# A stronger definition of locally free modules

Eisenbud's Commutative Algebra with a View Toward Algebraic Geometry, Section 4.6, Exercise 4.12 (a) tells us if $M$ is a finitely presented $R$-module, then $M$ is projective if and only if $M$ is locally free in the stronger sense that there is a finite set of elements $f_1,\ldots,f_n\in R$ such that $(f_1,\ldots,f_n)=R$ and $M[f_i^{-1}]$ is a free $R[f_i^{-1}]$-module for every $i$.

My question is: could we add some finiteness condition on $R$, say $R$ is noetherian, such that in the second half of the above statement the choice of $f_1,\ldots,f_n$ is independent of the module $M$? In other words,

is there a finite set of elements $f_1,\ldots,f_n\in R$ such that $(f_1,\ldots,f_n)=R$ and any $R$-module $M$ is projective if and only if $M[f_i^{-1}]$ is a free $R[f_i^{-1}]$-module for every $i$?

NO !
Indeed it is even impossible in general to find a single non-invertible $f\in R$ such that for all projective modules $M$ of finite type over $R$ the $R[f^{-1}]$- module $M[f^{-1}]$ is free.

Translated into algebraic geometry this means that in general given an affine scheme $X=\operatorname {Spec }R$ no non-empty open subset $U\subset X$ can be found on which all vector bundles on $X$ become trivial.
Here is an explicit example:
Start with a projective smooth algebraic curve $C$ of genus $\geq 1$ over a non denumerable algebraically closed field, delete a point $Q_0\in C$, take for $X$ the complement $X=C\setminus \{Q_0\}$ of a point $Q_0\in C$ and for $U$ take the complement $U=X\setminus \{Q_1,\dots,Q_r\}=C\setminus \{Q_0,Q_1,\dots,Q_r\}$ of finitely many points $Q_1,\dots,Q_r\in X$.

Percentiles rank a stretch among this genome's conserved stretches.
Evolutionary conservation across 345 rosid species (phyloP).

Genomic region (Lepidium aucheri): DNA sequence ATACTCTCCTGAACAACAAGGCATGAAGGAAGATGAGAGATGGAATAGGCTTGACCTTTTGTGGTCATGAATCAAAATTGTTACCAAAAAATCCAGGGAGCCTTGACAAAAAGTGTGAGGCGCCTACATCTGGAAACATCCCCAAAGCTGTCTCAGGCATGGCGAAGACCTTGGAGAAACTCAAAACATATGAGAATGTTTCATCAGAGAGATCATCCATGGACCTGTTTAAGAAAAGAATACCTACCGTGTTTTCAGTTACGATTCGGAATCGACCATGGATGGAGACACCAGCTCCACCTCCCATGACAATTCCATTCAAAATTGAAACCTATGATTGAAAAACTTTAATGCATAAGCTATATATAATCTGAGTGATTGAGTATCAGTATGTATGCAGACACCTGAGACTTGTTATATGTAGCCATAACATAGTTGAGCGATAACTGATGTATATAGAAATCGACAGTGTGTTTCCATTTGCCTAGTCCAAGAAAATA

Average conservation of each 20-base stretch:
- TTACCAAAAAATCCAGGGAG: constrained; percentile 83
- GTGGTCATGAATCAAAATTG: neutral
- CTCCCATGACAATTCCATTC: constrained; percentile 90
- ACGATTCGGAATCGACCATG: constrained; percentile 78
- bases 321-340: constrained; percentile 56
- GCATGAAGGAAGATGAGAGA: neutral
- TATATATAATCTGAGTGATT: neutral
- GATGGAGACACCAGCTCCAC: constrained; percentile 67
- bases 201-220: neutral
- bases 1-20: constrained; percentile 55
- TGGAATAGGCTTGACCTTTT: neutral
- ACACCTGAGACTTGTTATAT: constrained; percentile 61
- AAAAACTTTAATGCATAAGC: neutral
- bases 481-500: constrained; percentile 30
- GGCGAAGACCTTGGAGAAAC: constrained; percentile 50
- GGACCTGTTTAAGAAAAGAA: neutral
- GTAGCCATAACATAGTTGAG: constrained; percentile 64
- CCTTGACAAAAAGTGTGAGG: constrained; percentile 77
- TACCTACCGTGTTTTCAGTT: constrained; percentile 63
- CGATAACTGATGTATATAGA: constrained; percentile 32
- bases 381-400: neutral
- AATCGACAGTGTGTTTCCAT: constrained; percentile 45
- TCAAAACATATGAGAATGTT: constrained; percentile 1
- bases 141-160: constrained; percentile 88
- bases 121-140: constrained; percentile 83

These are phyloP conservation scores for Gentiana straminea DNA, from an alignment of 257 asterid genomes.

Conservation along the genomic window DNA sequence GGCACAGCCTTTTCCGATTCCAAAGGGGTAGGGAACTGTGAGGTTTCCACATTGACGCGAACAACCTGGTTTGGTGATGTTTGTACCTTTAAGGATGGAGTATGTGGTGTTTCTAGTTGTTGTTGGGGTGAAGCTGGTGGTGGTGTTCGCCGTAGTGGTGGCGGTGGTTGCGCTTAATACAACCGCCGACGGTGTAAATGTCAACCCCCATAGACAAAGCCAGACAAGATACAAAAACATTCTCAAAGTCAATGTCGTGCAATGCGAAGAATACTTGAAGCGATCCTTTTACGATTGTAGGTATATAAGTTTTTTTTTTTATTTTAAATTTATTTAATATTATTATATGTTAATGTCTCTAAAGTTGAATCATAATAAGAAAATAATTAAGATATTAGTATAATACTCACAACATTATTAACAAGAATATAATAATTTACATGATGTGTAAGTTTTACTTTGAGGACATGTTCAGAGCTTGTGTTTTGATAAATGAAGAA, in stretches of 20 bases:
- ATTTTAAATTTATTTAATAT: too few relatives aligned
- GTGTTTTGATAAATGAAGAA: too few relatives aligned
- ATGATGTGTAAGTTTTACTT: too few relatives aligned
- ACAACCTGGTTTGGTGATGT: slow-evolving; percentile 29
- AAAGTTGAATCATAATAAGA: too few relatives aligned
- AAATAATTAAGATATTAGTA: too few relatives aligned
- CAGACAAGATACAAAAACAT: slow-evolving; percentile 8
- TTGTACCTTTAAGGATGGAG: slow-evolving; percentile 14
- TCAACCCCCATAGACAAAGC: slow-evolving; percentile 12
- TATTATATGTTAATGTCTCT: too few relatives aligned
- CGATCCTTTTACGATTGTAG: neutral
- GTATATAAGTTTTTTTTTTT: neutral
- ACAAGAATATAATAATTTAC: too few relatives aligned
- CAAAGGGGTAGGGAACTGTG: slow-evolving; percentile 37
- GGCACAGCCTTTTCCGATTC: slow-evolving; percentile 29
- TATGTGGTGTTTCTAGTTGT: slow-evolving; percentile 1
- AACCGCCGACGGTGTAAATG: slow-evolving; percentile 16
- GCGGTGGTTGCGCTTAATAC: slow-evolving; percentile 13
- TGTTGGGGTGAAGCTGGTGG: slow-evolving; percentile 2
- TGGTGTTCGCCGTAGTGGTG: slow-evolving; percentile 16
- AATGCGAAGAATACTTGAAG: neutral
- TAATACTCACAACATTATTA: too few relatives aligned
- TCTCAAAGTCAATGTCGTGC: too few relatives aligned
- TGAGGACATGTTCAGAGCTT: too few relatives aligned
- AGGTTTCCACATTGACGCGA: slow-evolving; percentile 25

The ring $R$ such that $X=\operatorname {Spec }R$ is finitely generated over $k$ and thus noetherian but by considering the Jacobian $\operatorname {Jac}(C)$ it is easy to see that only denumerably many of the non denumerable group of line bundles on $X$ have a trivial restriction to $U$, so that most line bundles on $X$ have nontrivial restriction to $U$.

Edit: some details
Given finitely many points $Q_0,Q_1,\dots, Q_r\in C$ and the open subset $U=C\setminus \{Q_0,Q_1,\dots, Q_r\} \subset C$ there is an exact sequence (cf. Hartshorne, slight generalization of II, Prop 6 (c), page 133) $$\mathbb Z^{r+1}\stackrel u \to \operatorname {Pic}(C)\stackrel {\operatorname {res}} \to \operatorname {Pic}(U)\to 0$$ where $u$ sends $(z_0,z_1,\dots ,z_r)$ to the class in $\operatorname {Pic}(C)$ of the divisor $z_0 Q_0+z_1Q_1+\dots+z_r Q_r$, and $\operatorname {res}$ is the restriction to $U$ of a line bundle on $C$.
This proves that $\operatorname {Pic}(U)$ has same cardinality $\gt \aleph_0$ as $\operatorname {Pic}(X)$ and is thus nonzero.
But all open subsets of $X=C\setminus \{Q_0\}$ are equal to some such $U$ and thus admit of non-trivial line bundles, i.e. $\operatorname {Pic}(U)\neq 0$, as claimed in the answer above.

• Anybody not familiar with algebraic geometry could just Trusssst in me... – Georges Elencwajg Mar 10 '15 at 12:29
• Will you be kind enough to explain the last paragraph of your answer a little more? (Or maybe any reference) – Krish Mar 16 '15 at 4:45
• Dear @Krish: I have added some explanations in an Edit. – Georges Elencwajg Mar 16 '15 at 7:54
• Thank you for such a beautiful answer and the added explanation. – Krish Mar 16 '15 at 8:27
• You are welcome, dear @Krish. – Georges Elencwajg Mar 16 '15 at 8:43